Hawaii Five-O is an American police procedural drama series produced by CBS Productions and Leonard Freeman. Set in Hawaii, the show originally aired for 12 seasons from 1968 to 1980, and continues in reruns. Jack Lord portrayed Detective Lieutenant Steve McGarrett, the head of a special state police task force which was based on an actual unit that existed under martial law in the 1940s. The theme music composed by Morton Stevens became especially popular. Many episodes would end with McGarrett instructing his subordinate to “Book ’em, Danno!“, sometimes specifying a charge such as “murder one“.
The CBS television network produced Hawaii Five-O, which aired from September 20, 1968 to April 4, 1980. The program continues to be broadcast in syndication worldwide. In the U.S., it airs on Me-TV, and via on-demand streaming media from CBS Interactive. (CBS had uploaded every episode of this show via its YouTube account, but later removed them.) Created by Leonard Freeman, Hawaii Five-O was shot on location in Honolulu, Hawaii, and throughout the island of Oahu as well as other Hawaiian islands with occasional filming in other locales such as Los Angeles, Singapore, and Hong Kong.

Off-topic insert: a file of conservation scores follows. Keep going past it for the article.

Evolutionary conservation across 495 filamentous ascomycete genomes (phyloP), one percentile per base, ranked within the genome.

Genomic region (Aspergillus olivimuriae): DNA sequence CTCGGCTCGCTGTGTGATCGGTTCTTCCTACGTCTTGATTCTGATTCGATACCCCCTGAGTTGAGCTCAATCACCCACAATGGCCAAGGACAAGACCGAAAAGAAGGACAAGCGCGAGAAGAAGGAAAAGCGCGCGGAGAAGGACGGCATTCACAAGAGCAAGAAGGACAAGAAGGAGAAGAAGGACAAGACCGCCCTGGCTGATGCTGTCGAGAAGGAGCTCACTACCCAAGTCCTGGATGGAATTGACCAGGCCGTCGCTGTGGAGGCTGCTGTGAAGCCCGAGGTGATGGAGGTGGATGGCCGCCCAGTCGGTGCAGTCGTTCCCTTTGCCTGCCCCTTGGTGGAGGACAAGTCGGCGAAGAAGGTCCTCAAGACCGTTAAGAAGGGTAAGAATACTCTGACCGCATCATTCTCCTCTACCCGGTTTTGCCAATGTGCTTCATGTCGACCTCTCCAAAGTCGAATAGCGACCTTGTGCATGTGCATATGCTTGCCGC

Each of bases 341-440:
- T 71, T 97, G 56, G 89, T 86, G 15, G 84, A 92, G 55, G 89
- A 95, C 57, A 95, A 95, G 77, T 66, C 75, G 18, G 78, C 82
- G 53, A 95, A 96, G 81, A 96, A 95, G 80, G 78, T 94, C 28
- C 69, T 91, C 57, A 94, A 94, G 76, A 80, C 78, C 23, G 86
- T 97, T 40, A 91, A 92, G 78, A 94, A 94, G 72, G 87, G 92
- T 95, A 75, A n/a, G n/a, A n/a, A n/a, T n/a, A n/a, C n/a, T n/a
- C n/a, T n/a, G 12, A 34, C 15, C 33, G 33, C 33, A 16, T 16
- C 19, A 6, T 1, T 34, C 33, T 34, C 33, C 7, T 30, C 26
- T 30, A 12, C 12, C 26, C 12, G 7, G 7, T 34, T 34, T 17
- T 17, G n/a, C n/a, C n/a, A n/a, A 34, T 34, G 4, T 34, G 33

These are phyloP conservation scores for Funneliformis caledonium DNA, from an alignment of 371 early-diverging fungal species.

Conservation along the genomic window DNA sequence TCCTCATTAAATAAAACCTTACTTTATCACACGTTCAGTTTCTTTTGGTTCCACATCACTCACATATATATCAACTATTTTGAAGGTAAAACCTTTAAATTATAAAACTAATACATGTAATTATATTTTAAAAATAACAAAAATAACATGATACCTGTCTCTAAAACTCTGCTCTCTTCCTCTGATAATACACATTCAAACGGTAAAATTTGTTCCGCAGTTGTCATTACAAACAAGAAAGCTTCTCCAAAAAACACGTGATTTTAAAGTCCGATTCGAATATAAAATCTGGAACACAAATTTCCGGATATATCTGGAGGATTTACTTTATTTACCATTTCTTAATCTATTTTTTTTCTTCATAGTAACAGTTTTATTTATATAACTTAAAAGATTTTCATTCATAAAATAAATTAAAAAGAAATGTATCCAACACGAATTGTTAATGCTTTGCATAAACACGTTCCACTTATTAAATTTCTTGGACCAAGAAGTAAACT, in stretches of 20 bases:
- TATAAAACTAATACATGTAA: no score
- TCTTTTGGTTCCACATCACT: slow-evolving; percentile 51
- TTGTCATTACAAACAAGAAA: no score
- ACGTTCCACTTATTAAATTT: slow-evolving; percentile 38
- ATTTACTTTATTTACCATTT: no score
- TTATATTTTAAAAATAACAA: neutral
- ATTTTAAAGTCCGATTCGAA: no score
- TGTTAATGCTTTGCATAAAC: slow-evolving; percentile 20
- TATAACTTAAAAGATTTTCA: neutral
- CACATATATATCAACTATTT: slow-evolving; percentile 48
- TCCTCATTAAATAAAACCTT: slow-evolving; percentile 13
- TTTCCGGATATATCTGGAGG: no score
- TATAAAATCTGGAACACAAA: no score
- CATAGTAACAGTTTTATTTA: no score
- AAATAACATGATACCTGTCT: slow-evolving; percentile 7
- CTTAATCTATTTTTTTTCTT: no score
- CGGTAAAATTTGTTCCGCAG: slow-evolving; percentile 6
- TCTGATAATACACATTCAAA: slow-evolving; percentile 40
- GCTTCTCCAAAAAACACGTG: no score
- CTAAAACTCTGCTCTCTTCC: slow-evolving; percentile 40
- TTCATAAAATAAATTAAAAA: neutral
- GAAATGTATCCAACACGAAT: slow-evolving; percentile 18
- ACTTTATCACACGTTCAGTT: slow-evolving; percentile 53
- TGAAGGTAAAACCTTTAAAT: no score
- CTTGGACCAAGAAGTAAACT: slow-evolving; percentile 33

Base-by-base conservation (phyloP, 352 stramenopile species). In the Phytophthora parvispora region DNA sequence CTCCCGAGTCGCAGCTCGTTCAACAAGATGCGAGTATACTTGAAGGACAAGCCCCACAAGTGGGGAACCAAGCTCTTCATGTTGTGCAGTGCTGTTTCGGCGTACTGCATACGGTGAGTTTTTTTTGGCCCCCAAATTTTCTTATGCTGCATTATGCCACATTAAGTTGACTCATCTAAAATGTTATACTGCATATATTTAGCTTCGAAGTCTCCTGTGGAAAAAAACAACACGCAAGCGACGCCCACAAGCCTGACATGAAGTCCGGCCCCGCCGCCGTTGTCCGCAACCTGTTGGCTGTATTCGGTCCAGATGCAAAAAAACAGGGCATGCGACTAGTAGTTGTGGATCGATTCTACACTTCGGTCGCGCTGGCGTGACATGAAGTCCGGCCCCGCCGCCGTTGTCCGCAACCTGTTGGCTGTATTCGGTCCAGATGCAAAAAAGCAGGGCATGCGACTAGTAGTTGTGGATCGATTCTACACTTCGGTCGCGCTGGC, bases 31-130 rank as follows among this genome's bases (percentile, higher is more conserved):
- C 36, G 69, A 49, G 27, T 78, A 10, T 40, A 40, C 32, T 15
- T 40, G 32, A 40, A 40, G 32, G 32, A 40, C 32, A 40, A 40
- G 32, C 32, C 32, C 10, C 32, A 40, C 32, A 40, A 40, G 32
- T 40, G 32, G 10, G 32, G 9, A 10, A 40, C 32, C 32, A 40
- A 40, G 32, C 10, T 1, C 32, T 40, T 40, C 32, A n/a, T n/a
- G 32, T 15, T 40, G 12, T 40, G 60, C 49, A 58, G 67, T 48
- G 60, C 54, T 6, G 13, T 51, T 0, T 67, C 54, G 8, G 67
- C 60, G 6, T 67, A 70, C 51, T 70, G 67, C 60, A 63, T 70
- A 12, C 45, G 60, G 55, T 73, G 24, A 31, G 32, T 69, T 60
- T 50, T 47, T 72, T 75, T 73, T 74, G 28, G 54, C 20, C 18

Hawaii Five-O was named in honor of Hawaii’s status as the 50th State. Although the show’s name has always ended with the numeral “0,” the soundtrack album, released in the late 1960s, used the letter “O” instead of the numeral zero. The letter “O” is sometimes used to differentiate the original series and the revival which premiered in 2010, and always uses the numeral zero. The show centers on a fictional state police force led by former U.S. naval officer Steve McGarrett (played by Jack Lord) a Detective Captain, who was appointed by the Governor, Paul Jameson (played by Richard Denning, though Lew Ayres played the Governor in the pilot).
Helen Kuoha Torco
The Tahitian dancer shown in the opening credits in the original Hawaii Five O series
Slang term for police
The phrase “Five-O” (or any variation, such as “5-0”, “5-o”, and “five O”, all usually pronounced “five oh”) has come to refer to the police in the United States.